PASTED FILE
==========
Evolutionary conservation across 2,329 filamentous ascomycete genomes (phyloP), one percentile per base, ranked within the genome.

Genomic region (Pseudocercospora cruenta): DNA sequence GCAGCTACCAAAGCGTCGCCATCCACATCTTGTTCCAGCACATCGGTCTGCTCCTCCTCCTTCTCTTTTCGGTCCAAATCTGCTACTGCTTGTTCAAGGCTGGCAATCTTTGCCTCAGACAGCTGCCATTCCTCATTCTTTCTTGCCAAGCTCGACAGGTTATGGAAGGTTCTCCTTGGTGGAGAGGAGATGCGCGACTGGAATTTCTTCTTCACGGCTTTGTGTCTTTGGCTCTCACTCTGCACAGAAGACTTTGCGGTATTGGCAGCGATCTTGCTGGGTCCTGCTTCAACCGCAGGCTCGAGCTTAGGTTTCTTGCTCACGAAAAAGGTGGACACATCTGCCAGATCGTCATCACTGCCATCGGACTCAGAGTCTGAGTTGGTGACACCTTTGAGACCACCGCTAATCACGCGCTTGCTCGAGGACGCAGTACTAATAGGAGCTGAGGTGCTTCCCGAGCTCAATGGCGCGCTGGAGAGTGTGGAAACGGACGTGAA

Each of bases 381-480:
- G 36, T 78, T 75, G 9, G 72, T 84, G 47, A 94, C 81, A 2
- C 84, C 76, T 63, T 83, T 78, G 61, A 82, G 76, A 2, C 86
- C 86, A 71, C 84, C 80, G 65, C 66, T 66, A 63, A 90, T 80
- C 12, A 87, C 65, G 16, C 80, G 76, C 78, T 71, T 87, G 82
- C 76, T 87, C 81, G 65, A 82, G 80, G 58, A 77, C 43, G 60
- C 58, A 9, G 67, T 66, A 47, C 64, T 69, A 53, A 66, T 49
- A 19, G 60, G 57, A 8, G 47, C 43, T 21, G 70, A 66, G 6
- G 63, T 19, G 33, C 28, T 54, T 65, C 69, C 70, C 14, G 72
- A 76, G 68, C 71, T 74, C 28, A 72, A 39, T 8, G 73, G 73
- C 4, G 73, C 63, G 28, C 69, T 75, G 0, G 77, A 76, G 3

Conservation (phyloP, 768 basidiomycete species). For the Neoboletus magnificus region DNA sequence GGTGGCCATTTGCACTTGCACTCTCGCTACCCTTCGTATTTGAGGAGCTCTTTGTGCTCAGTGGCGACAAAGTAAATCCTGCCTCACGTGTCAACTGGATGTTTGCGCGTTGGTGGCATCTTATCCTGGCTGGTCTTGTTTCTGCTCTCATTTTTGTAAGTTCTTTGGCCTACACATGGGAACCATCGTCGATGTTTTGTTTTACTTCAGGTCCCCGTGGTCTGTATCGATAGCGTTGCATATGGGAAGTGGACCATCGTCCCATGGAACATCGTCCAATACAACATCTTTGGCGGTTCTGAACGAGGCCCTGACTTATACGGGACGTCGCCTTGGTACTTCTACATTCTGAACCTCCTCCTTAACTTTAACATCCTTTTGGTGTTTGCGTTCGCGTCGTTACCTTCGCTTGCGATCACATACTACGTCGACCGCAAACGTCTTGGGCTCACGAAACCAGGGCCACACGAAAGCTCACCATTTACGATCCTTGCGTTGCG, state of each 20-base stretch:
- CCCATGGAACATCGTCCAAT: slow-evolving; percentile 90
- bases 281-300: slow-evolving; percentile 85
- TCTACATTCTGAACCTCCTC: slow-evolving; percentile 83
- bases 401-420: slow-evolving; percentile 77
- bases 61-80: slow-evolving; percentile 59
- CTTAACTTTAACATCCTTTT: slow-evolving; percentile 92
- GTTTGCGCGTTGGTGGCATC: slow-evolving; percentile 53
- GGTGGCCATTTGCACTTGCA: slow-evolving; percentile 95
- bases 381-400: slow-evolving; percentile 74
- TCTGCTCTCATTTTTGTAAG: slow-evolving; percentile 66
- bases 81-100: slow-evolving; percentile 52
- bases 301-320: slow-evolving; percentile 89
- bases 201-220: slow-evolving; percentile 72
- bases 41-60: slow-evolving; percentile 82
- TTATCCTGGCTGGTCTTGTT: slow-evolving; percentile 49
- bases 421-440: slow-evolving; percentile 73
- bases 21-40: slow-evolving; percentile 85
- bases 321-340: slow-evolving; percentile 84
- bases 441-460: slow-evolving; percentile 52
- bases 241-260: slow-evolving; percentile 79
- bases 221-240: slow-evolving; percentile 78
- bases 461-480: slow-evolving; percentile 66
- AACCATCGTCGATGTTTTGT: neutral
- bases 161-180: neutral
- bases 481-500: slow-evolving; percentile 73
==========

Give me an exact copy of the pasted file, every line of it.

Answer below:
Evolutionary conservation across 2,329 filamentous ascomycete genomes (phyloP), one percentile per base, ranked within the genome.

Genomic region (Pseudocercospora cruenta): DNA sequence GCAGCTACCAAAGCGTCGCCATCCACATCTTGTTCCAGCACATCGGTCTGCTCCTCCTCCTTCTCTTTTCGGTCCAAATCTGCTACTGCTTGTTCAAGGCTGGCAATCTTTGCCTCAGACAGCTGCCATTCCTCATTCTTTCTTGCCAAGCTCGACAGGTTATGGAAGGTTCTCCTTGGTGGAGAGGAGATGCGCGACTGGAATTTCTTCTTCACGGCTTTGTGTCTTTGGCTCTCACTCTGCACAGAAGACTTTGCGGTATTGGCAGCGATCTTGCTGGGTCCTGCTTCAACCGCAGGCTCGAGCTTAGGTTTCTTGCTCACGAAAAAGGTGGACACATCTGCCAGATCGTCATCACTGCCATCGGACTCAGAGTCTGAGTTGGTGACACCTTTGAGACCACCGCTAATCACGCGCTTGCTCGAGGACGCAGTACTAATAGGAGCTGAGGTGCTTCCCGAGCTCAATGGCGCGCTGGAGAGTGTGGAAACGGACGTGAA

Each of bases 381-480:
- G 36, T 78, T 75, G 9, G 72, T 84, G 47, A 94, C 81, A 2
- C 84, C 76, T 63, T 83, T 78, G 61, A 82, G 76, A 2, C 86
- C 86, A 71, C 84, C 80, G 65, C 66, T 66, A 63, A 90, T 80
- C 12, A 87, C 65, G 16, C 80, G 76, C 78, T 71, T 87, G 82
- C 76, T 87, C 81, G 65, A 82, G 80, G 58, A 77, C 43, G 60
- C 58, A 9, G 67, T 66, A 47, C 64, T 69, A 53, A 66, T 49
- A 19, G 60, G 57, A 8, G 47, C 43, T 21, G 70, A 66, G 6
- G 63, T 19, G 33, C 28, T 54, T 65, C 69, C 70, C 14, G 72
- A 76, G 68, C 71, T 74, C 28, A 72, A 39, T 8, G 73, G 73
- C 4, G 73, C 63, G 28, C 69, T 75, G 0, G 77, A 76, G 3

Conservation (phyloP, 768 basidiomycete species). For the Neoboletus magnificus region DNA sequence GGTGGCCATTTGCACTTGCACTCTCGCTACCCTTCGTATTTGAGGAGCTCTTTGTGCTCAGTGGCGACAAAGTAAATCCTGCCTCACGTGTCAACTGGATGTTTGCGCGTTGGTGGCATCTTATCCTGGCTGGTCTTGTTTCTGCTCTCATTTTTGTAAGTTCTTTGGCCTACACATGGGAACCATCGTCGATGTTTTGTTTTACTTCAGGTCCCCGTGGTCTGTATCGATAGCGTTGCATATGGGAAGTGGACCATCGTCCCATGGAACATCGTCCAATACAACATCTTTGGCGGTTCTGAACGAGGCCCTGACTTATACGGGACGTCGCCTTGGTACTTCTACATTCTGAACCTCCTCCTTAACTTTAACATCCTTTTGGTGTTTGCGTTCGCGTCGTTACCTTCGCTTGCGATCACATACTACGTCGACCGCAAACGTCTTGGGCTCACGAAACCAGGGCCACACGAAAGCTCACCATTTACGATCCTTGCGTTGCG, state of each 20-base stretch:
- CCCATGGAACATCGTCCAAT: slow-evolving; percentile 90
- bases 281-300: slow-evolving; percentile 85
- TCTACATTCTGAACCTCCTC: slow-evolving; percentile 83
- bases 401-420: slow-evolving; percentile 77
- bases 61-80: slow-evolving; percentile 59
- CTTAACTTTAACATCCTTTT: slow-evolving; percentile 92
- GTTTGCGCGTTGGTGGCATC: slow-evolving; percentile 53
- GGTGGCCATTTGCACTTGCA: slow-evolving; percentile 95
- bases 381-400: slow-evolving; percentile 74
- TCTGCTCTCATTTTTGTAAG: slow-evolving; percentile 66
- bases 81-100: slow-evolving; percentile 52
- bases 301-320: slow-evolving; percentile 89
- bases 201-220: slow-evolving; percentile 72
- bases 41-60: slow-evolving; percentile 82
- TTATCCTGGCTGGTCTTGTT: slow-evolving; percentile 49
- bases 421-440: slow-evolving; percentile 73
- bases 21-40: slow-evolving; percentile 85
- bases 321-340: slow-evolving; percentile 84
- bases 441-460: slow-evolving; percentile 52
- bases 241-260: slow-evolving; percentile 79
- bases 221-240: slow-evolving; percentile 78
- bases 461-480: slow-evolving; percentile 66
- AACCATCGTCGATGTTTTGT: neutral
- bases 161-180: neutral
- bases 481-500: slow-evolving; percentile 73